Shield brothers Seth Rollins & Dean Ambrose defend their tandem titles against "The Bar."10/17/2017 - 00:00
Relive the reunion of The Hounds of Justice from a whole new perspective.10/10/2017 - 16:30
Deep inside The Devil's Favorite Demon is a truly wicked sense of humor. Celebrate Kane's 20 years in WWE by counting down the 10 funniest moments in his storied career.10/05/2017 - 15:00
What does it feel like to win the WWE Title? Five former WWE Champions share their stories
What does it feel like to win the WWE Title? Former WWE Champions Mick Foley, The Miz, Kane, JBL and Sheamus share their stories from the nights they made sports-entertainment history.
We’ve all fantasized about it. Standing there on the edge of the bed, the leather belt from your dad’s best slacks hoisted high above your head, an audience of action figures screaming in tribute like a capacity Madison Square Garden crowd.
You’re not a true member of the WWE Universe if you haven’t dreamed about winning the WWE Title. But only 43 men have actually experienced the elusive thrill of capturing sports-entertainment’s most respected prize. To put it in perspective, more men have climbed Mt. Everest, been to outer space and won the Oscar for Best Actor than have captured the WWE Title.
In an effort to live vicariously through those select Superstars, WWEClassics.com spoke with former WWE Champions Kane, The Miz, JBL, Sheamus and Mick Foley to find out what it feels like to reach the mountaintop.
WWECLASSICS.COM: How well do you remember the night you became WWE Champion?
THE MIZ: Cemented in my mind for the rest of my life. Nov. 22, 2010. Cashed in against Randy Orton. I’ll never forget the faces on all the kids. I’ve never seen any reaction like that for a WWE Championship Match. It was, “I cannot believe that just happened.” That’s the best reaction you can possibly have.
WWECLASSICS.COM: What were you thinking while you were standing in the ring with the title in your hands?
THE MIZ: I had 50 different emotions. The first emotion was, “I can’t believe I just did it! Oh my God!” The second emotion is you realize you just won a title that you dreamed about when you were a little kid when you were imagining you were Ultimate Warrior and Shawn Michaels and you ran around and annoyed your mom. Then you start to get choked up. You’re like, “Oh my God, I’m about to cry.” Then you realize millions of people are watching at home and you overdo it so people don’t realize you’re choked up. You go through so many emotions. It’s like an out-of-body experience.
WWECLASSICS.COM: How did you celebrate that night?
THE MIZ: I went to Denny’s.
THE MIZ: That was the only thing open at the time we got out of that arena. So Maryse, my fiancée, and I went to Denny’s and I had a sweet and sour chicken skillet. It was a wonderful meal. The meal of champions.
WWECLASSICS.COM: Did you do anything dorky with your title that you’re willing to admit? Any embarrassing Christmas cards?
THE MIZ: Anything dorky? I didn’t put it in the refrigerator or anything.
WWECLASSICS.COM: Fair enough. Does winning the WWE Title make you part of a fraternity? Is there a secret handshake that only former WWE Champions know?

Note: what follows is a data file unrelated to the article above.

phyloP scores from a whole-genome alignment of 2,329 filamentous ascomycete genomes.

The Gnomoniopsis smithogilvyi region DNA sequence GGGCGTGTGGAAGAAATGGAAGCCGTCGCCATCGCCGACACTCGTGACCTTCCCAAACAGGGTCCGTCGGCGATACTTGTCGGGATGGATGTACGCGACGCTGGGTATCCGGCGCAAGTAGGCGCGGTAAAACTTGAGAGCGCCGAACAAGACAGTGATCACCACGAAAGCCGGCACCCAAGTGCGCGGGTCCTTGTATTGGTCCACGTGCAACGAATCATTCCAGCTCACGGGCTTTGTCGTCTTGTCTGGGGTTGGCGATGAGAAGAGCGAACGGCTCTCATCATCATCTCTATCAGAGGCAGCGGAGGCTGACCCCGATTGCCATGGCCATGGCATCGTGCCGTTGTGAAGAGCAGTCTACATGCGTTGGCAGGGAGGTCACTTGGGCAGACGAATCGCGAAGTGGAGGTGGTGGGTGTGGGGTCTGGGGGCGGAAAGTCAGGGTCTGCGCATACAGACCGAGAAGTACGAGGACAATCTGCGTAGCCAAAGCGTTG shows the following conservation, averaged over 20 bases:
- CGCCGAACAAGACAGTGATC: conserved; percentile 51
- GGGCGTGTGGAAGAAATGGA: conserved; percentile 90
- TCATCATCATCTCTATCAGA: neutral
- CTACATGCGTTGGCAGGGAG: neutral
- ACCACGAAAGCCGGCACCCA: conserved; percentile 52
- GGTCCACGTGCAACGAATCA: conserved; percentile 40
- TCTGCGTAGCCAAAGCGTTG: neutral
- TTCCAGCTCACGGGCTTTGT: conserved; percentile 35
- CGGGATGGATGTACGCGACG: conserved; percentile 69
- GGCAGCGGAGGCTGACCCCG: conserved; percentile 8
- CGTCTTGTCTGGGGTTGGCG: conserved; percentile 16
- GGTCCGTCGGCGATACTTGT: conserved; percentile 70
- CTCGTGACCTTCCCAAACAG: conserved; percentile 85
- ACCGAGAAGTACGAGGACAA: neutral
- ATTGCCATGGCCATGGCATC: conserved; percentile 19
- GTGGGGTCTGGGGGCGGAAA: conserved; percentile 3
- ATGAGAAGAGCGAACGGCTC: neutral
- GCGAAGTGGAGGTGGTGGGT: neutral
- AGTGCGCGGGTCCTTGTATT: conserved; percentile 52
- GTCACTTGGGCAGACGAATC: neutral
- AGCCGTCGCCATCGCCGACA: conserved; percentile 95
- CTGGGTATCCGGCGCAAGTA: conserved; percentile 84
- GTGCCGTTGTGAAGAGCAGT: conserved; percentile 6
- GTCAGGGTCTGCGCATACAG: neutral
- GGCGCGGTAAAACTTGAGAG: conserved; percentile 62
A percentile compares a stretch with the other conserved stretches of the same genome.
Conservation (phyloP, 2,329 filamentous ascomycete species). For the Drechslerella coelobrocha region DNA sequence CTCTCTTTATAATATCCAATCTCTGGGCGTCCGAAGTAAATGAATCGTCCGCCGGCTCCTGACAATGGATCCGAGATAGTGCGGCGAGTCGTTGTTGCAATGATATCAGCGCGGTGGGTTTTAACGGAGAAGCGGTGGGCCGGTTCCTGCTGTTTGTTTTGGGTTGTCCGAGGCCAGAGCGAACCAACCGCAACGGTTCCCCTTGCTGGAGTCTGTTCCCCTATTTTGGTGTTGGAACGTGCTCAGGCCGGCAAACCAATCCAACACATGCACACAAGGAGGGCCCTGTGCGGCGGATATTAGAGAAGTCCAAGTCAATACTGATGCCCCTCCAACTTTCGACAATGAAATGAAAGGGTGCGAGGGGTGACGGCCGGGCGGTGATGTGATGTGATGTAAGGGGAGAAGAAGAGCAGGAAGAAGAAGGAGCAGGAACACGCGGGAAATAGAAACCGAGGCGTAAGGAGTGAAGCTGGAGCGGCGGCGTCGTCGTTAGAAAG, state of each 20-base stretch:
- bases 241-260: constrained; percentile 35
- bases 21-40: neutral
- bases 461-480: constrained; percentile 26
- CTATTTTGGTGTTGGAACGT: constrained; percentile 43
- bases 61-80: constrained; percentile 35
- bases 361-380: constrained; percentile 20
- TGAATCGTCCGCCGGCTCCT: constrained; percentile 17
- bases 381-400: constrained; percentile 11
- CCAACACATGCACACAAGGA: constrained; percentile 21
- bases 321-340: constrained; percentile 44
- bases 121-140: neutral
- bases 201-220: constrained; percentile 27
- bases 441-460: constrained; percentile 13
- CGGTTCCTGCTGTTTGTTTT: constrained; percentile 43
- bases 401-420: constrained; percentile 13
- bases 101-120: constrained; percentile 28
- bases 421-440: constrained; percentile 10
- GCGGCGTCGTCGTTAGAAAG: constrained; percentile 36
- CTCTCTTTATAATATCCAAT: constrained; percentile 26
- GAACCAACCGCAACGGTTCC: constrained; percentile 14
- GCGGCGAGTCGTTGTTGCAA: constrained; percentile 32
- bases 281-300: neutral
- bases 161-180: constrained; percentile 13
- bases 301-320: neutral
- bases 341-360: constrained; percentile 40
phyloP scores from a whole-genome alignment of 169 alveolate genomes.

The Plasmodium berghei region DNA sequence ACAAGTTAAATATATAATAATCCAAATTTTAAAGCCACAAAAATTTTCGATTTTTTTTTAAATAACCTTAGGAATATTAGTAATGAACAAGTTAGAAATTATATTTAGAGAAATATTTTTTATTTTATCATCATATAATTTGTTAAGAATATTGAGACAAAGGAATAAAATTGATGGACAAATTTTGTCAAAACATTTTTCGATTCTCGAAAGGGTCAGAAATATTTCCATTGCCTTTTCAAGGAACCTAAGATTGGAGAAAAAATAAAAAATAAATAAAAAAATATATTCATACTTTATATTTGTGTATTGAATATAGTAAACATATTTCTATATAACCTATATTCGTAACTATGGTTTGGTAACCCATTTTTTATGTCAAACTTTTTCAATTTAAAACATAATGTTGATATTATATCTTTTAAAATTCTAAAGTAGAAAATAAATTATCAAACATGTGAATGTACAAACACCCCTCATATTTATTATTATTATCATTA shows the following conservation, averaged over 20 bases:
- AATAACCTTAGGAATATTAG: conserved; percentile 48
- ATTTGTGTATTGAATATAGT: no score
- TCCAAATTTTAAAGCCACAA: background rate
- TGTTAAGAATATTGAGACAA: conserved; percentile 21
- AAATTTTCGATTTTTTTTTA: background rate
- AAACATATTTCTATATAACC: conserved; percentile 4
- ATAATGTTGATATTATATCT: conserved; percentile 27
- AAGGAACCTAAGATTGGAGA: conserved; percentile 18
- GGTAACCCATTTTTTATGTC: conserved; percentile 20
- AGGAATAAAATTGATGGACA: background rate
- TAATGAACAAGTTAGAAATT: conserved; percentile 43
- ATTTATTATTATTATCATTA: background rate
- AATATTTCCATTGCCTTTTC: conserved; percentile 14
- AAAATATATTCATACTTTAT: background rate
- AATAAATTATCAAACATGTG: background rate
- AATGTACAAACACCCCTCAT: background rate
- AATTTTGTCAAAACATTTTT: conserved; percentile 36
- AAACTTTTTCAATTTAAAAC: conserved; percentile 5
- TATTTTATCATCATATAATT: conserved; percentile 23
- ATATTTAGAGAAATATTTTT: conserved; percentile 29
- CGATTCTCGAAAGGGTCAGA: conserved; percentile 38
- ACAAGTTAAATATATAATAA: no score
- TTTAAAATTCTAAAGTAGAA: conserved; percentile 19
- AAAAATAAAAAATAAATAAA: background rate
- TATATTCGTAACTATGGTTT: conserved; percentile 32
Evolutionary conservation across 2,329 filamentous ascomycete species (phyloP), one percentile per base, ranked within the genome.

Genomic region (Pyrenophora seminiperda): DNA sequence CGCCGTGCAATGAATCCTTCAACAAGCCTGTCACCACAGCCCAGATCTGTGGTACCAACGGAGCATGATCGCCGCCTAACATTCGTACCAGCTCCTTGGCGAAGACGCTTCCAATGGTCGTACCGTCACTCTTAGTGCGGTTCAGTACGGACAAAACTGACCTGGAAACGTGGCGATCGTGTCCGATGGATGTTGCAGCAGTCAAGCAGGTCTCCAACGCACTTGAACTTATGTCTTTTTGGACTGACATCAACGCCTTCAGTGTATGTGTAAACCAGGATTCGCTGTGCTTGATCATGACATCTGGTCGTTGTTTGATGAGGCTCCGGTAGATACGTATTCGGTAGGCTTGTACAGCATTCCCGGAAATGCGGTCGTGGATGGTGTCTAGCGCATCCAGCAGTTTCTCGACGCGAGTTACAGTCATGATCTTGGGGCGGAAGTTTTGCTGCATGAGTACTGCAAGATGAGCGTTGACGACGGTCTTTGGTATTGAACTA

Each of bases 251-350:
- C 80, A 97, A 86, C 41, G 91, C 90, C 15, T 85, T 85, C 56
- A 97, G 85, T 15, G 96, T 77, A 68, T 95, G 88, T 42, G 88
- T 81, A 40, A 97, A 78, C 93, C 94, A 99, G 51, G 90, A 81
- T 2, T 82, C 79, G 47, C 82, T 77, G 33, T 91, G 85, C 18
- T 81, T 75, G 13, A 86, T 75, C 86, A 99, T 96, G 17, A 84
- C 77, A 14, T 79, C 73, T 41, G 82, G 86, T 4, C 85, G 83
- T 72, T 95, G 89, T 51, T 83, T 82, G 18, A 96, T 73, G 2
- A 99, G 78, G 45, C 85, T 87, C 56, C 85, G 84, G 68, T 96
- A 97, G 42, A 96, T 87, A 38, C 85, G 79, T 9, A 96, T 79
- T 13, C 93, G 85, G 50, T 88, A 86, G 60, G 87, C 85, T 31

THE MIZ: No. WWE in general is one big fraternity and I’m still trying to get in it.
WWECLASSICS.COM: There are plenty of memorable WWE Championship Matches, but your Jan. 4, 1999, WWE Title win seems to be the most memorable. Do you think any other championship victory compares?
MICK FOLEY: Well, thank you, but I was in the crowd when The Iron Sheik beat Bob Backlund and that signaled the end of the era. The next month, I watched on the Madison Square Garden Network when Hulk Hogan beat The Sheik and that ushered in a new era. If someone wants to say [my WWE Title win] was one of the top 10 most important I’ll take it, but in no way am I saying it was the most important one.
WWECLASSICS.COM: Did the fact that you won the title on a taped show have any negative effect on your achievement?
FOLEY: I was just talking to a WWE Superstar who I can visualize as a future World Champion, telling them that in no way did the circumstances surrounding my title wins reduce them in any way.
WWECLASSICS.COM: Part of what made your title win so special was that it wasn’t supposed to happen. You never thought you’d be WWE Champion, right?
FOLEY: I never made winning the WWE Championship my goal. A.) I really didn’t think I’d ever get into WWE. Going back to the early ’90s, I just accepted I was not a WWE type of guy. B.) When I got here, I thought being WWE Champion wasn’t in the cards and I was fine with that. I based the success of my career around having great matches and giving fans their money’s worth. That was until I actually won the title, at which point it became the greatest thing in the world.
WWECLASSICS.COM: Your post-match celebration has become a highlight in its own right. What part of that moment sticks out to you now?
FOLEY: I did an impromptu two laps around the ring at a faster speed than I thought I was capable of. And I got hoisted onto the shoulders of D-Generation X and I couldn’t help but notice that Billy Gunn looked like he was thinking that should’ve been him. It was a great way to win the title and celebrate.
WWECLASSICS.COM: And, of course, there were no limousines or champagne bashes after the show.
FOLEY: Never, no. We had to drive through a blizzard to Boston, which should have been a little more than an hour drive that turned into a three-hour drive. I fully intended to order a nice meal and stay in a much nicer room than I ordinarily would have. Instead, I saw The Blue Meanie in the lobby, because there was no more availability at the inn. So I let him stay in my room. I celebrated my championship win by listening to the farts and loud snoring of Blue Meanie.